other masterworks of the ballet repertoire met with her firm, opinionated
rejection. The Fool welcomes the conductor, invites our applause and guides us
into the royal court. This mime sequence prompts audience chuckles but the
flippant mood feels out of place in juxtaposition with the snatched view we are
offered of the salamander, coiled within an imposing Japanese urn, and does not
clearly elucidate the ‘back-story’.
Similarly, some of the characterisation was a little too pantomime-esque.
For example, Rory Mackay’s Emperor was convincingly aged and ailed; grieving
for his lost daughter, he languished into decrepitude, the crouching Fool
providing a useful bench for his fading, falling master. The rapid restoration
of the old man’s vigour upon Sakura’s return raised a wry smile, but
overall the Emperor seemed to me to lack a certain dignity and true authority,
such as one would expect of one who wields absolute power.
And, complementing the refined gliding of geishas and imperial ministers in
the ensembles at court, and the ballet grace of the samurai-inspired fight
scenes, Bintley also offers more light-hearted set-pieces; but while the
winsome wriggles of camp crabs, the buoyant leaps of sea horses and the comic
waddling of spear-clutching, bulge-eyed monsters showcased Rae’s wonderful
costumes and deepened the mood of fantastical enchantment, the
‘seriousness’ of Sakura’s quest was at times lost beneath the surface
But, these are small misgivings. Taken together it’s a tremendous show and
the dancing at this performance was uniformly impressive. As the Salamander
Prince, Mathias Dingman was seductively sinuous, lithe and supple; and, Dingman
was equally notable when in role as the Prince, his gestures regal and elegant,
but infused with warmth and generosity of spirit. Momoko Hirata beautifully
conveyed Sakura’s delicate melancholy in the opening act, then captured her
energy and purposefulness in Act 2, before Sakura’s sense of wonder and
spirit of adventure were replaced by a growing maturity and grace in the final
Act. Momoko’s movements and gestures were gentle but always clearly defined,
suggesting the purity and simplicity of the innocent princess.
As Belle Épine, Elisha Willis conjured an arrogant hauteur, combining
elegance and power. The four suitors all proved themselves masters of
characterisation. The King of the North (Oliver Till) executed a vibrant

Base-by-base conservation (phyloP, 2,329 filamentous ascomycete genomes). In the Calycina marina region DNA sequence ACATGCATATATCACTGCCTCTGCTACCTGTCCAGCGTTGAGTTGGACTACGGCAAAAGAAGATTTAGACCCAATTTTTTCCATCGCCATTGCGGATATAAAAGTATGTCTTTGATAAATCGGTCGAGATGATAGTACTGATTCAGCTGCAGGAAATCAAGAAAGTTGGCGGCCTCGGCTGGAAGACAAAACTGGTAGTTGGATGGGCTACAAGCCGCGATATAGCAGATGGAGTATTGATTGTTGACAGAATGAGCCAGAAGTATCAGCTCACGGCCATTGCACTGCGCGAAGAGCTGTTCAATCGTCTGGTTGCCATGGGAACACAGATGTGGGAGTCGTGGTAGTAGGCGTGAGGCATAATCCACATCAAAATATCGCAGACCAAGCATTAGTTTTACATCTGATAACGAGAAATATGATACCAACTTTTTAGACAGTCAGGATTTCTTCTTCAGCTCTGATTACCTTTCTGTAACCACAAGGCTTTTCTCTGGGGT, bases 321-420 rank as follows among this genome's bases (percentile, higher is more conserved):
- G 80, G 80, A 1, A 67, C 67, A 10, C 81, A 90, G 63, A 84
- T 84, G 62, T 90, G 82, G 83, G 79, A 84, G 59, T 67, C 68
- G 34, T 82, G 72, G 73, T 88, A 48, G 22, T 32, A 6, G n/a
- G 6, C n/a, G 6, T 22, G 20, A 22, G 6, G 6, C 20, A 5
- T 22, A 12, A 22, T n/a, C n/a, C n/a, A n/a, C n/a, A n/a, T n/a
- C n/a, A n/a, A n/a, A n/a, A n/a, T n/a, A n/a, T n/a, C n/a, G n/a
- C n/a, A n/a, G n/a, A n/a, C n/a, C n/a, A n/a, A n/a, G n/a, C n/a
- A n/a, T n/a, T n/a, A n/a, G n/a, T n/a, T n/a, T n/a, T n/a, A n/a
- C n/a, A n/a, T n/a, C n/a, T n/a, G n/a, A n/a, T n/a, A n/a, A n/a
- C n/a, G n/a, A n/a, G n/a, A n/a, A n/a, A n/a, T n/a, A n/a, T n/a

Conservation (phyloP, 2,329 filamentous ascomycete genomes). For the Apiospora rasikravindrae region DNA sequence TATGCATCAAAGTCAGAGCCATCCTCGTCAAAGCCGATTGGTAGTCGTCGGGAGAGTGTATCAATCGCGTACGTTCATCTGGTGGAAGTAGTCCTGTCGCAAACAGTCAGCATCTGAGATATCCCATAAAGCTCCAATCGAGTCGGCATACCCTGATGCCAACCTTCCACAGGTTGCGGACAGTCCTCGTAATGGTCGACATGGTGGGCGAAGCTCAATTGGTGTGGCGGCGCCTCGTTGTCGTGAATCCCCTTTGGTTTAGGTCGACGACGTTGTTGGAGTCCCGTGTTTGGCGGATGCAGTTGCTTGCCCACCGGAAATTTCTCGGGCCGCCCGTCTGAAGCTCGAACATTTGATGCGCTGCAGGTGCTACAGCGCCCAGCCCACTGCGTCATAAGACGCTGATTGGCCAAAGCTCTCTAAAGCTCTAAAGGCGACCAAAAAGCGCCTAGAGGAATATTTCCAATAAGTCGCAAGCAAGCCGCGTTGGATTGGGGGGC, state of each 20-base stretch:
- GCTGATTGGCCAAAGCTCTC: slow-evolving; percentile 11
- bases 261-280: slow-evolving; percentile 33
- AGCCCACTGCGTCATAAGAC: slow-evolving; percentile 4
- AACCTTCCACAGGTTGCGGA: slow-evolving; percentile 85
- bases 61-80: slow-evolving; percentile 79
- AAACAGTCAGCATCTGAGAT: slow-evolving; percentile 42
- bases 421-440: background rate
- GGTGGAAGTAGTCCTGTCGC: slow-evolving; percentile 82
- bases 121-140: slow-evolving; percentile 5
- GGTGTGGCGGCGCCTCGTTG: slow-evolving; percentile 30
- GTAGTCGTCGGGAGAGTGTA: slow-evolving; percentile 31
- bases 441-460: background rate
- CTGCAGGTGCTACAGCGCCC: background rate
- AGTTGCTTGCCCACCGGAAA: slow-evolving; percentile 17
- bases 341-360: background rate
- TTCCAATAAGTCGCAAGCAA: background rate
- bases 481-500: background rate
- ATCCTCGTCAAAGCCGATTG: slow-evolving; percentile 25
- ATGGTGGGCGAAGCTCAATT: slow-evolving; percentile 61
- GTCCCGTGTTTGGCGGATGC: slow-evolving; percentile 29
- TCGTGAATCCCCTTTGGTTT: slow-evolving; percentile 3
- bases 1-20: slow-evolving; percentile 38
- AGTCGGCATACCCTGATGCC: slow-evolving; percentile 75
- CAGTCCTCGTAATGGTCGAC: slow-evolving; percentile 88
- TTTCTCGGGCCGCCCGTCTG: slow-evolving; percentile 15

Cusack-dance, all restrained power and poise, while as the King of the East
(William Bracewell, standing in for Chi Cao who was indisposed moments before
curtain-up) coiled and curled as the snake-charming rajah. James Barton’s
King of the West — glitteringly attired, a cross between Uncle Sam and P. T.
Barnum, deftly twirling baton and rifle — demonstrated a superb rhythmic
‘snappiness’ and dazzling showmanship, executing many a perfectly timed
flick of the head or strut of the shoulders. The powerful angularity of Yasuo
Atsuji’s tribal dance gestures, coupled with a resplendent African
head-dress, made him a foreboding King of the South. The emphasis was more upon
the Kings as individuals than upon their interaction with the two princesses,
as Epine parades her sister before the suitors in a mercenary matrimonial
auction, but the characterisation was engaging and the decision to bring the
monarchs back, donning devilish red, to torment Sakura during the trial by fire
was a well-judged one.
Conductor Paul Murphy makes much of the riches of Britten’s
‘fairy-tale’ score, the complex textures and evocative timbres of which
were inspired by the gamelan music which Britten heard while undertaking a tour
of the Far East with Peter Pears during winter 1955 to spring 1956. Tempi were
supportive of the dancers, and the Royal Ballet Sinfonia exploited the
exoticisms of the score to tell the story persuasively. The moments of ceremony
were full of striking panache, while the wispy, fantastical depictions of
Pagoda Land created a mood of mystery. Soloists relished the driving lyricism
of Britten’s melodies.
The final divertissement on the theme of Love and Freedom is overly
long but well-executed. Overall, Bintley fully captures the ‘escapism’ of
Britten’s ballet, and charms us into a world of delight and enchantment. The
Birmingham Royal Ballet will tour to Theatre Royal Plymouth (19 - 22 March) and
London Coliseum (26 - 29 March). Catch it if you can.
Cast and production information:
Princess Belle Sakura, Momoko Hirata; The Salamander Prince, Mathias
Dingman; Empress Épine, Elisha Willis; The Emperor, Rory Mackay; King of the
North, Oliver Till; King of the East, Will Bracewell; King of the West, James
Barton; King of the South, Yasuo Atsuji; Fool, Tzu-Chao Chou; Official,
Jonathan Payn; Choreographer, David Bintley; Designs, Rae Smith; Lighting,
Peter Teigen; Conductor, Peter Murphy; Royal Ballet Sinfonia. Birmingham
Hippodrome, Saturday 1st March 2014.